Trump Social Media Order Draws Crowd

D.C. players were quick to weigh in on President Donald Trump's planned executive order targeting social media and what White House and Republicans had asserted was censorship of conservative speech. 

“Social media platforms like Twitter, Facebook, and Google are private companies, which means that they enjoy First Amendment free speech protection against government interference with their editorial decisions," said Free State Foundation President Randolph May. "It is pretty disingenuous for Twitter CEO Jack Dorsey to claim, as he has, that by flagging President Trump’s tweets for ‘fact-checking’ that Twitter is not in some sense acting as an ‘arbiter of the truth.’ But even assuming that Twitter may have a political bias, intentional or otherwise, I’d prefer that Twitter act as a such an arbiter, or even as a censor, than the government. And that is the choice that the Founders and the people made when they adopted and ratified the First Amendment and put it at the top of the Bill of Rights.

"[T]his does not mean that Section 230 of the Communications Decency Act, which is the focus of the Trump Executive Order, should be immune from any scrutiny. Almost a quarter century after adoption, there may be tweaks to the immunity law that would reflect today’s realities. But, to be clear, any such changes should not be directed to impacting the First Amendment’s protection against government interference with speech relating to politics or matters of public concern. Such speech is at the core of the First Amendment, and robust back-and-forth in the marketplace of ideas remains the best remedy for redressing perceived untruths or biases." 

CCIA president Matt Schruers says the executive order, if it follows the outlines of the draft, would be the un-American action. 

“Social media services are engines of free expression for all political identities, and Internet users, including the President, can choose from a variety of platforms to express their views," he said.    

“All Americans should be concerned to find a U.S. president issuing executive orders in response to a company that challenges the veracity of his statements. Social media companies -- and all Americans -- have an inviolable right to comment on what our government says. Ultimately we have to ask: are we a nation that tolerates its President retaliating against private companies for questioning his words?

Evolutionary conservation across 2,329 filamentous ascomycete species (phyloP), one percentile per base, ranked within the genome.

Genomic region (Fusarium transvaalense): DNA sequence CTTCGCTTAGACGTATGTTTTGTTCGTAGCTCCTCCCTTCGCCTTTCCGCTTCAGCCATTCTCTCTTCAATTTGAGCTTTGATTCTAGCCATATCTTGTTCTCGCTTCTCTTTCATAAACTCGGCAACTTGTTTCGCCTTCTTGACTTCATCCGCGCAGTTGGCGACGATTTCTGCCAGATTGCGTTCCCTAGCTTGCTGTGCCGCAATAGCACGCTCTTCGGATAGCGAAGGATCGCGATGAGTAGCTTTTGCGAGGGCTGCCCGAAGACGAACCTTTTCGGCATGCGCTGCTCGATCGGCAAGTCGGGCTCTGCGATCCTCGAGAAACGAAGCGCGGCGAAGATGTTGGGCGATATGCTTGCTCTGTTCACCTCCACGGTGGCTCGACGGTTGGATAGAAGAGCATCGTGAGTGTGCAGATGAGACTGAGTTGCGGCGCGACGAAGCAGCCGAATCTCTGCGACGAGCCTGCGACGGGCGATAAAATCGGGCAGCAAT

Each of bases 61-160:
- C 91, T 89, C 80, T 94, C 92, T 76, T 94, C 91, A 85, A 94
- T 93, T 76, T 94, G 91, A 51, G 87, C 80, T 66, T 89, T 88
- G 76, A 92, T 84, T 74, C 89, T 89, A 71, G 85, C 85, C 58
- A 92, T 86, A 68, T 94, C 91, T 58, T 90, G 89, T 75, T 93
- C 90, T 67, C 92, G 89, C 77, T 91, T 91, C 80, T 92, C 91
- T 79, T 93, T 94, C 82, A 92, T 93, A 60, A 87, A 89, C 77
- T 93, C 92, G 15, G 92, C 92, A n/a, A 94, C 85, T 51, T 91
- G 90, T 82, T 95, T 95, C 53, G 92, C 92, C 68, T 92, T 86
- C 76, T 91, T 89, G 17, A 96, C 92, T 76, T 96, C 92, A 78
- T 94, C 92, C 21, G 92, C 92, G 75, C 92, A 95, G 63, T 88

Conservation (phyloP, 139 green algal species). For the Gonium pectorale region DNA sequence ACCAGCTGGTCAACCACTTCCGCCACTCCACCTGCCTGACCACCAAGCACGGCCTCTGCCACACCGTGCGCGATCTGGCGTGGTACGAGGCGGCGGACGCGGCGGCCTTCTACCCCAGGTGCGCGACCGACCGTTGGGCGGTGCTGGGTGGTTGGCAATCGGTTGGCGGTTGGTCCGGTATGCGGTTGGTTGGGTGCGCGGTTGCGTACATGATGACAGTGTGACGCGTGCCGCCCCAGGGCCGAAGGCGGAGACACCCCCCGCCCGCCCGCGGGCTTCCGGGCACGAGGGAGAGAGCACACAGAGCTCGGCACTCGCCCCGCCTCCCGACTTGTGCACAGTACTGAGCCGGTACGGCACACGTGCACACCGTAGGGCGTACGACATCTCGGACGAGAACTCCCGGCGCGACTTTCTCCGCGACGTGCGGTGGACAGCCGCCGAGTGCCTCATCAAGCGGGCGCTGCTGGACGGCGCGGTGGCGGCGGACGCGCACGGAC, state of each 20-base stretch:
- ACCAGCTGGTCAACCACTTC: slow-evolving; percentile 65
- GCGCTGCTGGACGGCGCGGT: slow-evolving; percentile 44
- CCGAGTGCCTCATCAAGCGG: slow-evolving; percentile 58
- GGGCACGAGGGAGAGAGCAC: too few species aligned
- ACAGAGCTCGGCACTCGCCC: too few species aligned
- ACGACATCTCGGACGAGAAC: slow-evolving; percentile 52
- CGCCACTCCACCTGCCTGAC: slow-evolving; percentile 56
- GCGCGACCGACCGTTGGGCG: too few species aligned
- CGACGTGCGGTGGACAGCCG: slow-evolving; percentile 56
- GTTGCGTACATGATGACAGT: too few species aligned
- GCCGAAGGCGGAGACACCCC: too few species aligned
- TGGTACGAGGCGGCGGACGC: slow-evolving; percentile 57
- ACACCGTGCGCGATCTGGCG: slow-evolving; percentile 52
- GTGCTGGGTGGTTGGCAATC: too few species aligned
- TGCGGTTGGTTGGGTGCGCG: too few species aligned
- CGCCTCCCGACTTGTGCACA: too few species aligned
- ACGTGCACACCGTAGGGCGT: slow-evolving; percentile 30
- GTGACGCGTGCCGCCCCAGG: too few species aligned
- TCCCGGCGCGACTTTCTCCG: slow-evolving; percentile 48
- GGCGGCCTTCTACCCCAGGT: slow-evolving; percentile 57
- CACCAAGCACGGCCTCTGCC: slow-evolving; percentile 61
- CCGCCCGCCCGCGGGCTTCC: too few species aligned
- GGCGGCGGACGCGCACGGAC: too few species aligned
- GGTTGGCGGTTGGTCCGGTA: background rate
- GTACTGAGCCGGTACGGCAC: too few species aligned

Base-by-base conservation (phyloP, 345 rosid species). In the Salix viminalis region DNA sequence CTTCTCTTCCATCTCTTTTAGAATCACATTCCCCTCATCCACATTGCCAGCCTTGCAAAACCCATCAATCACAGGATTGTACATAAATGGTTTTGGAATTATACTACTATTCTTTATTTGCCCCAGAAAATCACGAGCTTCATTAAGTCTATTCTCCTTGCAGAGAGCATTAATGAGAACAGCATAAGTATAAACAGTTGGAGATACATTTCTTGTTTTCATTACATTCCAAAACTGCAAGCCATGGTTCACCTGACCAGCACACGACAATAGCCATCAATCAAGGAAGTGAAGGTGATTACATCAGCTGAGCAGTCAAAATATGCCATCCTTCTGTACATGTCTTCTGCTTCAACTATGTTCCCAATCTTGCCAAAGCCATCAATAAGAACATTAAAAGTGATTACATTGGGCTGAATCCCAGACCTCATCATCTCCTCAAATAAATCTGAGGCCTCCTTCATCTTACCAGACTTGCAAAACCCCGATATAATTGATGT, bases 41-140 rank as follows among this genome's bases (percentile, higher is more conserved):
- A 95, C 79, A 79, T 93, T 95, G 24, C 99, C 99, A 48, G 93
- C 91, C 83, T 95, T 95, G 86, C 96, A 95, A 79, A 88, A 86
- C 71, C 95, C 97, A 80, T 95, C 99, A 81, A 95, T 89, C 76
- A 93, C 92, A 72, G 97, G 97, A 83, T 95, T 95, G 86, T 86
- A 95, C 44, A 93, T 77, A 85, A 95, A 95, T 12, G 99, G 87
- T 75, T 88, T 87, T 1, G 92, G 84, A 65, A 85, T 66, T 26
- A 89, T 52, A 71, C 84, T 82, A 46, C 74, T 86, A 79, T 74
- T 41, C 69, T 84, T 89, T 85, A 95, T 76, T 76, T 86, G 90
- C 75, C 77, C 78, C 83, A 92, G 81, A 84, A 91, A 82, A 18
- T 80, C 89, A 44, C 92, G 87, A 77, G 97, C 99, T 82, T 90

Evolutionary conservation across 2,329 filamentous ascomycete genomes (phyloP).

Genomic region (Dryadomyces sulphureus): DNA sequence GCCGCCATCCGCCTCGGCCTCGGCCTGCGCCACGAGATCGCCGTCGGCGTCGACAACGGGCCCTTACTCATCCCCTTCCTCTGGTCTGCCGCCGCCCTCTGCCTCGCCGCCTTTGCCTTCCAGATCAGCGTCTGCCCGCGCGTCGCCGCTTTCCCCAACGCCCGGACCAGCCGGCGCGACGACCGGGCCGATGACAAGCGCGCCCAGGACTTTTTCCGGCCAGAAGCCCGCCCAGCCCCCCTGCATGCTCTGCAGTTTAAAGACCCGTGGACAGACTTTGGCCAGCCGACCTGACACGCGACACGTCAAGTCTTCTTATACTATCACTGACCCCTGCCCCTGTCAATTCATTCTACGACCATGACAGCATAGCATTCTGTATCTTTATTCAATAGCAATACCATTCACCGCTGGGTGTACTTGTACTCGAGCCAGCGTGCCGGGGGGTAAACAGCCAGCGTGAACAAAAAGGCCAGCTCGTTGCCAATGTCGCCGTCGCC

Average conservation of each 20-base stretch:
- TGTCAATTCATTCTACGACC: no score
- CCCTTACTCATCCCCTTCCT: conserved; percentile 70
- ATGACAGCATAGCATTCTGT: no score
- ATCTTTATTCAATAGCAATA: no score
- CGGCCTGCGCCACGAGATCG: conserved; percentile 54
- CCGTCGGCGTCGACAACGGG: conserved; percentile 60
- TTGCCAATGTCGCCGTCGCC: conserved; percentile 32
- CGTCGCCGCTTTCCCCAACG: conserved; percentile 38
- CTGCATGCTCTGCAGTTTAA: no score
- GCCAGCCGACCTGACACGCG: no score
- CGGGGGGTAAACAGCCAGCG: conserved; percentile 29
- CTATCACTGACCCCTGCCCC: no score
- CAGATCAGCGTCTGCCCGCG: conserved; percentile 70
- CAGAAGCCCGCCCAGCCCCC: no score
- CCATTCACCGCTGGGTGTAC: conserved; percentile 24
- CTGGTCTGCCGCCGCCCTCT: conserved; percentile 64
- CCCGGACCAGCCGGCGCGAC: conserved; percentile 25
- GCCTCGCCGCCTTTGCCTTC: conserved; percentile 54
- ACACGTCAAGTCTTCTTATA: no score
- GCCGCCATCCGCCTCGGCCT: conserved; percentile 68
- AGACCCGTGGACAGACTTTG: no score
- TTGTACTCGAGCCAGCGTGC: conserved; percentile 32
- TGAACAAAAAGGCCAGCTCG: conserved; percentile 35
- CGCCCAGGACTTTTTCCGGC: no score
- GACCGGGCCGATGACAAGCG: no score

“Retaliation against the private sector for fact-checking leadership is what we expect from foreign autocracies, not the United States. If consistent with current reports, this order would be profoundly un-American and a blight on our free speech traditions.” 

“We the people built our nation on laws. Laws that protect speech, laws that promote innovation, laws that guarantee our freedoms will flourish forever," said Chip Pickering, CEO of INCOMPAS, whose members include Twitter, Google, Amazon, Facebook and a laundry list of other tech giants. "Section 230 of the Communications Decency Act is the law of the land for a reason. It gives all people the ability to raise their voice, promote their ideas and create new businesses online.  

“Since the dawn of our democracy, promoting free speech while protecting our citizens from harm has always been a collective responsibility that is already enshrined into the 230 law and should not be changed. Social media is an American made engine for economic growth and opportunity. The Executive Order threatens to hurt innovators and small business on Main Street who depend on social media the most.”   

John Eggerton

Contributing editor John Eggerton has been an editor and/or writer on media regulation, legislation and policy for over four decades, including covering the FCC, FTC, Congress, the major media trade associations, and the federal courts. In addition to Multichannel News and Broadcasting + Cable, his work has appeared in Radio World, TV Technology, TV Fax, This Week in Consumer Electronics, Variety and the Encyclopedia Britannica.